Over on a forum I'm a member of, the fantastic Absolutewrite.com, the question has been asked: Is there a market for high fantasy anymore?
It is an interesting question. It is always a challenge to get agented and published (though agents and publishers say a basic grasp of grammar will take you a long way in the slush pile) but some writers are saying high fantasy is getting harder and harder to break into.
This is strange considering high fantasy is one of the most popular genres. Lord of the Rings, The Wheel of Time, The Belgariad, A Song of Ice and Fire and The Sword of Truth are massive worldwide. It seems whenever a high fantasy epic comes along it is devoured by fans in an instant.
Word on the metaphorical street is "Tolkienesque" fantasy is on the wane. "Tolkienesque" fantasy encompasses different things depending on who you talk to, but that is a whole new post. I suspect this view is largely due to snobbery from some writers, along with some writer's hate towards farmboy saves the world. Looking at the list above, I see some very popular farmboys. Of course, Jordan gave his farmboy and his prophecies some twists, but I digress.
"Tokienesque" and farmboy fantasy (sometimes they are labelled as being the same) are selling. So is fantasy along the lines of A Song of Ice and Fire. There appears to be room for everything. Millions of fans are waiting patiently for Jordan's Towers of Midnight and Martin's A Dance with Dragons.
A counter argument is the men above started their series in the 1990s, which is up to twenty years ago. They say today is all about urban fantasy.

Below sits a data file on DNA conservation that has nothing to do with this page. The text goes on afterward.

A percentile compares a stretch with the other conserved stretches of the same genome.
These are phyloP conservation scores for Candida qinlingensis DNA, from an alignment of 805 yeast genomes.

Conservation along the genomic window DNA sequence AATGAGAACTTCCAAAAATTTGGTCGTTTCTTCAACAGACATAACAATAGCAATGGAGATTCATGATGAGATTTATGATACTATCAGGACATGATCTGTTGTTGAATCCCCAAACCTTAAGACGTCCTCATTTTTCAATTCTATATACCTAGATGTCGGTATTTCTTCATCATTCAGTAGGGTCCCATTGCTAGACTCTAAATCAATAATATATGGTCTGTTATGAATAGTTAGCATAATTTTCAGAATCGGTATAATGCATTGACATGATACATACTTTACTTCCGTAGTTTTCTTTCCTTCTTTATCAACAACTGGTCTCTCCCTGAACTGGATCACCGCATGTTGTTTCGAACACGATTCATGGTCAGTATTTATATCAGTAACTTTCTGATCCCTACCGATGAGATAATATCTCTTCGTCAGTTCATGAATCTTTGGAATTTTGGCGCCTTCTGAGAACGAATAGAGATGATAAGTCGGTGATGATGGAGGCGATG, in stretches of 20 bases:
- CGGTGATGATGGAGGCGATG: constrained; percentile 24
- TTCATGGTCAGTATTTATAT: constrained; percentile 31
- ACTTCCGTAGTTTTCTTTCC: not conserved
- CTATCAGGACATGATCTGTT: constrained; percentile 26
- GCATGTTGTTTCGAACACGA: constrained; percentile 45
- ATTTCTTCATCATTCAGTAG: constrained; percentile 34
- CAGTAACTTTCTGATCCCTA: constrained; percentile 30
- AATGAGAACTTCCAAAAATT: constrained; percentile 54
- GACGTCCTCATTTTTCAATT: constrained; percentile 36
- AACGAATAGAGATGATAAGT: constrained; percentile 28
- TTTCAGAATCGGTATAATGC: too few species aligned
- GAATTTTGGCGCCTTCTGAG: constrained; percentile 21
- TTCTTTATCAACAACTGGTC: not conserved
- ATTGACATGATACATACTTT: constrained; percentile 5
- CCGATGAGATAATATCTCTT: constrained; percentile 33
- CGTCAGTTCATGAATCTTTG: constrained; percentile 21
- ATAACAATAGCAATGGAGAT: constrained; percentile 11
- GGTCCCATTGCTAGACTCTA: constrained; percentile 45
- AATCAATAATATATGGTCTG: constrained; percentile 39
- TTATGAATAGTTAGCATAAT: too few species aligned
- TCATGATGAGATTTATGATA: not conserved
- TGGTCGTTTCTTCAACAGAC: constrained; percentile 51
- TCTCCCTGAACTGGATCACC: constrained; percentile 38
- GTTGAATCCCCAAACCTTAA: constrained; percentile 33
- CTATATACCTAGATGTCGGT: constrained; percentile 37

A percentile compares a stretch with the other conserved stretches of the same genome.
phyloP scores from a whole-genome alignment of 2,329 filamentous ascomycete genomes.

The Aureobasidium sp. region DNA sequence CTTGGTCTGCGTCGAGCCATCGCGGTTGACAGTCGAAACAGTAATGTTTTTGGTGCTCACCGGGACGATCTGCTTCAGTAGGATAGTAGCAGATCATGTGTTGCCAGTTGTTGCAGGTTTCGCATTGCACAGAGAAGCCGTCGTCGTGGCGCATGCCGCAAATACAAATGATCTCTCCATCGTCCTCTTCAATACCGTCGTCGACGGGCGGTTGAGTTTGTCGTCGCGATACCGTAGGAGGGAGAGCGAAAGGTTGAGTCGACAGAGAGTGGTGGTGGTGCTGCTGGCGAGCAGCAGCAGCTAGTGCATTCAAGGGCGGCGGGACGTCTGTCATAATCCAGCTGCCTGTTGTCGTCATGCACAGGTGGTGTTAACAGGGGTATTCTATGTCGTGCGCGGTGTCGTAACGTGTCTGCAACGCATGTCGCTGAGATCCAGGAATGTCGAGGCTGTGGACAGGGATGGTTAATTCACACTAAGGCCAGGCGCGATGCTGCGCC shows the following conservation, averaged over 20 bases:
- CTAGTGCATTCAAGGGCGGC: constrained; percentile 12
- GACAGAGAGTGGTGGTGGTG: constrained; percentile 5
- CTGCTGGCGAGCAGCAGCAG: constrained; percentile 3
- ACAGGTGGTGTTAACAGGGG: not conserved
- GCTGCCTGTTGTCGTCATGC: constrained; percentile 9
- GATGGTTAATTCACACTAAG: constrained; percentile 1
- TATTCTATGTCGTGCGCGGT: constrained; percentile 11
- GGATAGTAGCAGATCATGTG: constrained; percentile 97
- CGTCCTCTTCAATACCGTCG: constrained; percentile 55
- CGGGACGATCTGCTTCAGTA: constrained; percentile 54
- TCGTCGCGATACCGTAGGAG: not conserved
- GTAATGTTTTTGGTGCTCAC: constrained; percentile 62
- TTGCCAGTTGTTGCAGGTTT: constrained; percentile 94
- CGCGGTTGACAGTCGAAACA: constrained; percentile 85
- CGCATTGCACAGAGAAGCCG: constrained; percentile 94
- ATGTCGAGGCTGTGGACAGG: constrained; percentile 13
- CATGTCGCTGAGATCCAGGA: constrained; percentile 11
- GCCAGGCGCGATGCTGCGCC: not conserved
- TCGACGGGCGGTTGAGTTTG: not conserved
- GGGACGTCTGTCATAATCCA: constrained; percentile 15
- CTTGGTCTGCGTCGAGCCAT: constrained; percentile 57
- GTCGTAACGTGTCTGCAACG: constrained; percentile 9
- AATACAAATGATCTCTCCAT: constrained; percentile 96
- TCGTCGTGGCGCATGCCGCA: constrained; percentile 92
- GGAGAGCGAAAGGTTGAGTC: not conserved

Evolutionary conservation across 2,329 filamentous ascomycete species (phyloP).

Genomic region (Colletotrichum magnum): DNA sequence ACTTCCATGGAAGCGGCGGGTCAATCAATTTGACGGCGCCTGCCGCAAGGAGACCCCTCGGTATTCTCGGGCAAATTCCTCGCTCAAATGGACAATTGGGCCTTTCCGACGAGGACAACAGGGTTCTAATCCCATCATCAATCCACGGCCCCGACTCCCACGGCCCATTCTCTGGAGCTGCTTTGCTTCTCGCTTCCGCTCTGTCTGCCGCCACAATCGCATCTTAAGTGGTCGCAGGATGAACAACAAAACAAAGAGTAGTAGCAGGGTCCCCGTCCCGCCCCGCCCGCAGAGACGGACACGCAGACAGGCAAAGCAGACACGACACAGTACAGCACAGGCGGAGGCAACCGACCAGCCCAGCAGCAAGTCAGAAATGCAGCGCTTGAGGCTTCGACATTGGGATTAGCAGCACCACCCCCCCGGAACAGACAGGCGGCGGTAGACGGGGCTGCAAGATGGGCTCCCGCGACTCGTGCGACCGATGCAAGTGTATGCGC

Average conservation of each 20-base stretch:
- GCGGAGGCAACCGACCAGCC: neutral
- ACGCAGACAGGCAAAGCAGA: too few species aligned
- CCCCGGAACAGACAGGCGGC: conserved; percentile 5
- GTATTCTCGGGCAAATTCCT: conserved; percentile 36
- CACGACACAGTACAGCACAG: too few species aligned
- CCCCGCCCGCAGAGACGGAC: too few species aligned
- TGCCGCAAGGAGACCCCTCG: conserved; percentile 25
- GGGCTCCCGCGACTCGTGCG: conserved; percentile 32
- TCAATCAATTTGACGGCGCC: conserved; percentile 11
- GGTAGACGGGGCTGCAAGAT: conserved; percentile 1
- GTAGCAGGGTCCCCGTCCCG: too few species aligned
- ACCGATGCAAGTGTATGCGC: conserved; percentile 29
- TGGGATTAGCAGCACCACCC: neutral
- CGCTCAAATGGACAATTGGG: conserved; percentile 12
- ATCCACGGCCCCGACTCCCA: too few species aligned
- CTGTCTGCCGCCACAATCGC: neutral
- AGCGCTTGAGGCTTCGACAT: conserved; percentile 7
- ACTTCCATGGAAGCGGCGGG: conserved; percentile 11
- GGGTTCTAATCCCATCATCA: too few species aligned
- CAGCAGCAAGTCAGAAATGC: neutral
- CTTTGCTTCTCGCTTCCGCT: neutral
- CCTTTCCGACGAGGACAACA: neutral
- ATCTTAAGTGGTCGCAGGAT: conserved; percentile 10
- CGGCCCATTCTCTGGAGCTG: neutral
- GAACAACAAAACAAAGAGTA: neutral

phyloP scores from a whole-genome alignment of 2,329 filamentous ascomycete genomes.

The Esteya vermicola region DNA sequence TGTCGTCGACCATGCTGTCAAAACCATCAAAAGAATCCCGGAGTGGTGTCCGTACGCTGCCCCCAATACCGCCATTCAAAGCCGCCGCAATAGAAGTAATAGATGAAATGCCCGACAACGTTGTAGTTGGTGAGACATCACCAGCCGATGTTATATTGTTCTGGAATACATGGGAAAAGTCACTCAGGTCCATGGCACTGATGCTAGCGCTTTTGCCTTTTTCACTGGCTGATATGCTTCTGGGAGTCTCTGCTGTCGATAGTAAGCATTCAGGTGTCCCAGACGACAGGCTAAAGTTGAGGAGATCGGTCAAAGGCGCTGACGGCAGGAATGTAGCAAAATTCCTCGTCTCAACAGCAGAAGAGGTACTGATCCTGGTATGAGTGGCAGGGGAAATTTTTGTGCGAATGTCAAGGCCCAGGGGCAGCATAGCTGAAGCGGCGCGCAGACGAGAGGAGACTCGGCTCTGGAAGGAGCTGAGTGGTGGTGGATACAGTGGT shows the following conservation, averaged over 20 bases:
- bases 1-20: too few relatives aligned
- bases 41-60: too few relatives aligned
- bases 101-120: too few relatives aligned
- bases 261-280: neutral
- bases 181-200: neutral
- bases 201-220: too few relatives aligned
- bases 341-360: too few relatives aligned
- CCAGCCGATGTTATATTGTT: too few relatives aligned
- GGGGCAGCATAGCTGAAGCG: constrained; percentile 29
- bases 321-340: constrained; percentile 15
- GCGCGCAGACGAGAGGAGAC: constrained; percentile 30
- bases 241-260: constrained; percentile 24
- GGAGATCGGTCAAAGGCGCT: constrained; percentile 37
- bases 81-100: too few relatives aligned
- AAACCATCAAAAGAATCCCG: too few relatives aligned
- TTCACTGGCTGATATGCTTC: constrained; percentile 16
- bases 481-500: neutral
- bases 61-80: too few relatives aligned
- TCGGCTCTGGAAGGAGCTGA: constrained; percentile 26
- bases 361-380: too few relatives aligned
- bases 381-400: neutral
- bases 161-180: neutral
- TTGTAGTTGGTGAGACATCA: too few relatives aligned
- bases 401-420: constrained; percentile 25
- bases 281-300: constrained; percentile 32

It is a decent arugment, but Brandon Sanderson (who is finishing The Wheel of Time for Jordan) is about to release The Ways of Kings, an epic high fantasy projected to last ten installments. If the 90s classics (and indeed, LOTR is still as popular today as ever) are still selling in droves, I think the market is keen for more.
Then there is the approaching void in the general fantasy market. Twilight, Harry Potter, and Sword of Truth are finished. In three or four years The Wheel of Time will end. Who knows, maybe even Martin will finish ASoIaF. High fantasy fans will want new material.
Now the torch is being passed, what do the fans want in high fantasy? We've heard writers beg for new ideas in the market, but the market at the moment is devouring everything. Would you like more of the same, more of the same with a twist, something mind blowing orginal, or a mixture of both?
I would also be genuinely interested to hear the views of an agent or an editor on this. They're readers too, and it's thanks to their efforts we get the opportunity to share our work with the world. Does the industry have any particular likes and dislikes?